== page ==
In the economy of gas station operators and fuel distributors, this is reflected in the market presence of many stations that might be neither economically viable nor environmentally acceptable in more developed countries.
According to unofficial numbers from members of the fuel sector, Lebanon’s national fuel distribution network includes around 3,200 stations of which only about 2,200 operate under the requisite government license. Of these 2,200 legally run stations, around 2,000 are branded, estimate officials in the Association of Petroleum Importing Companies (APIC).
While the major operators and APIC itself are anything but beacons of financial transparency, it is entertaining to note that Lebanon has, by international comparison, a very high number of gas stations by pretty much any parameter one chooses.
For example, the number of all Lebanese stations (licensed and unlicensed) at 3,200 is 30 percent below South Africa, a country that also regulates its oil wholesale margins and controls pump prices at its 4,600 stations according to the South Africa Petroleum Industry Association. However, South Africa is about 20 times larger in terms of population. In terms of territorial dimensions, South Africa is roughly 120 times the size of Lebanon, which makes the Lebanese network extravagantly dense in comparison.
Using a European country for comparison that is only about eight times Lebanon’s size and while just taking licensed gas stations into account, Lebanon’s 2,200 rank not far below Austria’s 2,500. But although Austria has a higher density of gas stations per capita than France and Germany, each Austrian station has a theoretical clientele of 3,400 inhabitants. The hypothetical average operator of a licensed Lebanese service station by contrast has to make his profits on the basis of a ratio of only 2,000 inhabitants per station.
Finally, when correlating the number of stations to the length of the national road network, the Lebanese landscape mathematically spots one gas station every three road kilometers, while a South African motorist has to drive 78 and an Austrian 49 kilometers, if they happen not to like the colors of the nearest fuel vendor.
In other words, Lebanon has a higher density of gas stations than bank branches and it seems a daring feat, at least in mathematical terms, to run out of gas because of want of a pump nearby (not having a working gas gauge in the car or days of facing a supply shortage are different matters). Operators have to be very creative and hard working to succeed in a field crowded with many competitors and no opportunity for price differentiation, due to the government control of pump prices. Either that, or they have to dodge all sorts of common sense business principles, not to mention almost every operational standard that is enforced in developed economies.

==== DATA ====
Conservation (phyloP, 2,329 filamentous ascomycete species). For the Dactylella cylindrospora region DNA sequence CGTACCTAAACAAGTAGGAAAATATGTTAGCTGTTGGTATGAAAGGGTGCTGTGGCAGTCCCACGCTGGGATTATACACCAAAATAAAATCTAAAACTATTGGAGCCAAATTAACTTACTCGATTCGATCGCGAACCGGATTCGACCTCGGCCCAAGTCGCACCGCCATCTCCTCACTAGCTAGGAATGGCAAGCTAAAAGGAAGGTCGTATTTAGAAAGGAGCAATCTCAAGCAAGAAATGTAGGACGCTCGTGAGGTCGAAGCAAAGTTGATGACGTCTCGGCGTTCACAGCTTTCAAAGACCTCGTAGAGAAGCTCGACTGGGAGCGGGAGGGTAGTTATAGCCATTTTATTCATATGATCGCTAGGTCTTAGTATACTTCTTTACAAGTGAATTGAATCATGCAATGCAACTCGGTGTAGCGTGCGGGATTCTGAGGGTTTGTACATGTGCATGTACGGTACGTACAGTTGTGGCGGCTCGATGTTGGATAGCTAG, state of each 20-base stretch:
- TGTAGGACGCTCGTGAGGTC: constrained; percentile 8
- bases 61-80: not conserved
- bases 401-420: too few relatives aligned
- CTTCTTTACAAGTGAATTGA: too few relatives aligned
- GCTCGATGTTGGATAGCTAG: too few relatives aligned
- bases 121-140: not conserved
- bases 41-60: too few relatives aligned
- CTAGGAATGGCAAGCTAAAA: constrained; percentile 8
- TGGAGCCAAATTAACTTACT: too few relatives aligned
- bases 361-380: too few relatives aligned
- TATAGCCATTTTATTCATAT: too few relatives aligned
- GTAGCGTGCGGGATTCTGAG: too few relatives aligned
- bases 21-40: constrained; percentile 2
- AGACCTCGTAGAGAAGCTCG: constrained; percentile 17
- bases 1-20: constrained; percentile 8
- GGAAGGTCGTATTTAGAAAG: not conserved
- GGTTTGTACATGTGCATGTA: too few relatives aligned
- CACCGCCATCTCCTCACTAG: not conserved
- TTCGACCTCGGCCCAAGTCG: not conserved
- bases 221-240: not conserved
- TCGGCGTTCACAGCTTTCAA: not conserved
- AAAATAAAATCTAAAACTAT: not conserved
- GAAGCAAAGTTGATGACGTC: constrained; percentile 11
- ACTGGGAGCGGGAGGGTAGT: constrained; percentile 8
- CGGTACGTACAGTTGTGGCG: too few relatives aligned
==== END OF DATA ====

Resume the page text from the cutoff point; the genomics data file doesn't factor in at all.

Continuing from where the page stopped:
Given the market’s constraints it is no wonder that Cullinan proclaims, “I am sometimes surprised when I see the deals that we are doing and deals that we have throughout the country, where volumes are very minimal — they are little, little stations.”
Being profitable and safe
Total Liban sees the threshold for a station in its network to make economic sense at a monthly sales volume of at least 300,000 liters. But as Cullinan puts it, “we are working with what we have” in the network. She explains the company’s ongoing partnerships with small operators, with the policy of being present in every corner of Lebanon. She has yet to visit several of these in person because of security-related restrictions that Total, as a multinational, places on the movement of its international employees in Lebanon.
In the area of security and compliance with group safety standards, Total Liban maintains that the trucks in its third-party owned delivery fleet comply with European standards. It also conducts annual maritime emergency drills to be prepared for the possibility of an oil spill from a vessel during delivery or at its fuel importation terminal.
Across its network of branded stations, the company has a training program for pump attendees and uses independent monitoring of product quality to be sure that only certified and compliant fuels are disbursed at the pumps. At the opening of Medawar Station, visitors could step into the van with the test laboratory that is used to monitor fuel quality at all Total Liban stations.
Operational improvements of its new stations include energy-saving lighting and water-saving car washes. But more important for environmental safety are the collectors in the ground designed to capture spills of gasoline, contaminated water and lubricants all around the station. “We collect all contaminated residue at the oil change and car wash and dispose of it responsibly. This is something that the Lebanese market as a whole may not be sensitized to but it is something that Total is very conscious about,” Cullinan explains.
When asked about the details of how the company disposes of contaminated motor oils, she says that Total Liban has an agreement with a partner, “whose name we are not allowed to mention,” and adds that this partner company uses the contaminated lubricants “in their equipment, in burners and that kind of stuff.”
While it seems doubtful that an environmental watchdog or a supervisor in a country with stringent waste treatment standards would be satisfied with incineration of contaminated oils by an unnamed industrial company as a bona fide disposal method, Cullinan makes a point in saying that Lebanon’s poor waste treatment infrastructure poses a problem and that dumping of such wastes in a landfill is not an acceptable solution. “We are trying with the very limited infrastructure in Lebanon to play our role as best as we can,” she says, and concedes, “oil companies will never be green.”
As to the question of what to wear for a gas station launch party, fashion experts on site at the opening of Medawar Station recommended casual or smart casual. Male attires at the event were dominated by suits and ties chosen to mesh with a great gas station image. But from an operational perspective, the warm reds worn as uniforms by Total Liban’s pump attendants were clearly the natural fit to both environment and occasion.